Some young men sought exemption from the Draft due to special situations: sole surviving son, deferment to complete an education, and even for personal reasons such as religious prohibitions against military service. The latter are called Conscientious Objectors and many of them did serve in non-combat roles, at least two C.O.s earning Medals of Honor, while others belonged to faiths that prohibited even these non-combat roles. One Conscious Objector was a high-profile national figure, the World Boxing Heavyweight Champion Muhammad Ali. His request for C.O. status went unheeded, forcing him to make some serious personal decisions. The draft may be the one thing in his career Muhammad Ali never dodge. Instead he stayed home to face up to the consequences of his convictions. It cost him nearly everything but his self-respect.

Cassius Marcellus Clay, Jr., was born in Louisville , Kentucky , on January 17, 1942 . His father, Cassius Clay, Sr., was a billboard and sign painter and his mother helped support the family by working as a housekeeper. Louisville at the time was not only segregated but blatantly prejudiced. Young Clay recalls in his autobiography, going downtown and wondering why he never saw any Negro faces in the crowd. He also recalls thirstily crying for water outside a five-and-dime shop one day and his mother telling him that they couldn't go inside for a drink, the waitress would not serve them because they were Black. Sadly, such injustices heaped upon him, his family, and other Black people, such actions seemed almost minor in comparison to other far worse incidents. Cassius was thirteen years old in 1955 when Emmitt Till, a 15-year-old Black boy from Chicago was murdered in nearby Mississippi for allegedly whistling at a white woman. That grave and deadly injustice impressed itself deeply on young Clay's mind and evoked a desire for revenge.

 Unable to get memories of what had happened to Till out of his mind, Cassius and a friend made a late-night trip to the railroad station on Louisville's west side. In his autobiography remembers vividly a billboard that towered over the site of their planned vengeance. It was the image of a white man with finger pointed seemingly directly at him and the words "Uncle Sam Wants You!" The two boys threw rocks at the sign and then placed more rocks on the tracks to inflict damage on their enemy before racing home. Two days later he mustered enough courage to return to the scene of the crime where work crews repaired the damage of a derailment, but what he recalls most vividly was that Uncle Sam was still pointing at him and proclaiming "I Want You."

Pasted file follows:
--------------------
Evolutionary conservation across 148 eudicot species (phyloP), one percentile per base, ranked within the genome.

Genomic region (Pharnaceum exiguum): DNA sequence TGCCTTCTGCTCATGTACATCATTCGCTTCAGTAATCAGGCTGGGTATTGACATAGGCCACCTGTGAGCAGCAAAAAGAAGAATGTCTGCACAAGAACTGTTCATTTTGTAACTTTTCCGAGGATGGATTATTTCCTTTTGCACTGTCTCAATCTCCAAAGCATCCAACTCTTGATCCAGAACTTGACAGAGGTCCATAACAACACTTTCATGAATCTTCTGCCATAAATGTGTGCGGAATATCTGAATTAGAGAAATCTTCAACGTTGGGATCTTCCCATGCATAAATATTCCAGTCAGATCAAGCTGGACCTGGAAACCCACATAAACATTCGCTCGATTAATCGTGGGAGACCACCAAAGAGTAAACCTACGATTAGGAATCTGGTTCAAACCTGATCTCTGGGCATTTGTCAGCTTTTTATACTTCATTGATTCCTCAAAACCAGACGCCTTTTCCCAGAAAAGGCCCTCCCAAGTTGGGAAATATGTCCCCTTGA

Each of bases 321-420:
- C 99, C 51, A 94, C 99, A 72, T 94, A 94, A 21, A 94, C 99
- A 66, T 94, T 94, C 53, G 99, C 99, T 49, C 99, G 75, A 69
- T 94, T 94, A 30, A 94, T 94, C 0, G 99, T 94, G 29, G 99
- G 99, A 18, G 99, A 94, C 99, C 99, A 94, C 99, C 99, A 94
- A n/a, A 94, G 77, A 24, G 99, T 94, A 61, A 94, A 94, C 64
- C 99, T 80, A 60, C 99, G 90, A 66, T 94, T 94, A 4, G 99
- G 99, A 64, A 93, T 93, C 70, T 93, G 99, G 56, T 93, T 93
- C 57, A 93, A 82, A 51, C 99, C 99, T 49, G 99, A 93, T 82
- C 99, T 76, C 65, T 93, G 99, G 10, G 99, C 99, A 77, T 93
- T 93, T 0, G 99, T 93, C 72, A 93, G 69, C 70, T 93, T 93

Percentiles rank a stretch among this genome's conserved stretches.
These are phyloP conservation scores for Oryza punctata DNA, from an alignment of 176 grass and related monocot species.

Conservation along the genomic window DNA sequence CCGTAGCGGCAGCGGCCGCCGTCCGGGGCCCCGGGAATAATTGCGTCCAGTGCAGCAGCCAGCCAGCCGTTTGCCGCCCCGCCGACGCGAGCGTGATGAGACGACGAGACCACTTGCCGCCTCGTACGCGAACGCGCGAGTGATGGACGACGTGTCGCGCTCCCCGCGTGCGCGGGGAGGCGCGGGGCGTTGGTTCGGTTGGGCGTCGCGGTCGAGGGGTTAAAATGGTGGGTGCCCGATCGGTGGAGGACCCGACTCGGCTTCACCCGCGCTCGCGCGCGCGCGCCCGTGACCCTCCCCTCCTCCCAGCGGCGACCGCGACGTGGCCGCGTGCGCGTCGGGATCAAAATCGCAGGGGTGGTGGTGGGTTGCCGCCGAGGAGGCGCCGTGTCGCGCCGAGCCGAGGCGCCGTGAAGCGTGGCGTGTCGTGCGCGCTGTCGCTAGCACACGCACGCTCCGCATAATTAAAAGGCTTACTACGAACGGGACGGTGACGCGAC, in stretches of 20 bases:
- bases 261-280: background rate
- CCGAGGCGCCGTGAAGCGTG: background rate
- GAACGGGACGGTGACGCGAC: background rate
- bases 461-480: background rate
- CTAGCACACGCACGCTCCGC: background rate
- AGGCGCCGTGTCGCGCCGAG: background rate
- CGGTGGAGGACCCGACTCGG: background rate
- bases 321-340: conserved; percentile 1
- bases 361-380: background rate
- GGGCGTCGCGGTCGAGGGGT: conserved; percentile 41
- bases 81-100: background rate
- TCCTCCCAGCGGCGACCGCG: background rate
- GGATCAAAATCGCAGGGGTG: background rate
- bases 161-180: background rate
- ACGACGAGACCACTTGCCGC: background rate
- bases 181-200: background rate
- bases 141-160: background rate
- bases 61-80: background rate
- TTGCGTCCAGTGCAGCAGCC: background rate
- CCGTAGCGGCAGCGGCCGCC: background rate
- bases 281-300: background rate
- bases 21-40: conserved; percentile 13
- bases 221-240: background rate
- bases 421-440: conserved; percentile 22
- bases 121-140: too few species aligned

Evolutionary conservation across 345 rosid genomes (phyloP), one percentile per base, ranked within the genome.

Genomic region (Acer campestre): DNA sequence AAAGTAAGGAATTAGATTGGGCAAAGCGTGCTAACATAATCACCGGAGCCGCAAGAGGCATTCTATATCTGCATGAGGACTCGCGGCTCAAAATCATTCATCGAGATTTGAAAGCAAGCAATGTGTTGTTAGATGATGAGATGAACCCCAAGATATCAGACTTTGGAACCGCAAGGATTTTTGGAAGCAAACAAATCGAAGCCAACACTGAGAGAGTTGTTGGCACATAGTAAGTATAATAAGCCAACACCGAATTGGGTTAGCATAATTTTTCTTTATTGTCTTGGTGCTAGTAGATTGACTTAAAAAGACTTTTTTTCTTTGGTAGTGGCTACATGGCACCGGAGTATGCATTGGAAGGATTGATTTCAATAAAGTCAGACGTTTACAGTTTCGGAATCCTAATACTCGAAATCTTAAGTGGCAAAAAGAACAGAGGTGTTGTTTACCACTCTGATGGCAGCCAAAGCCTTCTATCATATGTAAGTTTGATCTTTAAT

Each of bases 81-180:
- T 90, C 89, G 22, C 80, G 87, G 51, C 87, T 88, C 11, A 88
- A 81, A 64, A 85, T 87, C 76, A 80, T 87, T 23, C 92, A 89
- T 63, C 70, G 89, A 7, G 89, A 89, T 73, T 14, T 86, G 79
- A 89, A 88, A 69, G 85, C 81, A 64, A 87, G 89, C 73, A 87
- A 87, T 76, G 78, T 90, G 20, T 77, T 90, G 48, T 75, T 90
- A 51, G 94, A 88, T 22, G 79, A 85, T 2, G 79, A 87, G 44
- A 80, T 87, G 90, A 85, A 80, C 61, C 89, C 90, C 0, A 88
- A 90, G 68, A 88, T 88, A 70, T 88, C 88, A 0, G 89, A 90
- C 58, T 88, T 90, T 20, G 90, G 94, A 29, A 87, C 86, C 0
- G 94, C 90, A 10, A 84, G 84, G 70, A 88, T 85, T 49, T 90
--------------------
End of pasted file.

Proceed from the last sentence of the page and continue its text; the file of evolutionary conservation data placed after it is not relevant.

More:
Years later when Muhammad Ali was a boxing champion, biographers and sports writers tried to paint a less grim childhood that had formed the thinking of the man now a celebrity. Perhaps it was difficult to imagine so great a fighter coming out of poverty and the ghetto so they sugar-coated his past. In fact though both parents worked hard, wages were low (Mrs. Clay made $4 a day) and Clay and his brother Rudy grew up in poverty. The boys were often hungry because there was not sufficient food for a family of four, and because there often wasn't enough money for bus fare for both boys Cassius frequently ran to school. He raced against the bus, making it a part of his daily workout routine. Even in those days he had already determined in his young mind that one day he would be the World Heavyweight Boxing Champion, and looked upon the race as a training exercise for his future.

Cassius Clay, Sr., had been named for Cassius Marcellius Clay of the 19th Century, a white man also from Kentucky who was an early opponent of slavery. History has treated him well and his support for Abraham Lincoln helped propel the latter into the White House. In 1854 Clay was speaking in Illinois when someone in the crowed shouted the question, "Would you help a runaway slave?" Clay answered, "That depends on which way he was running."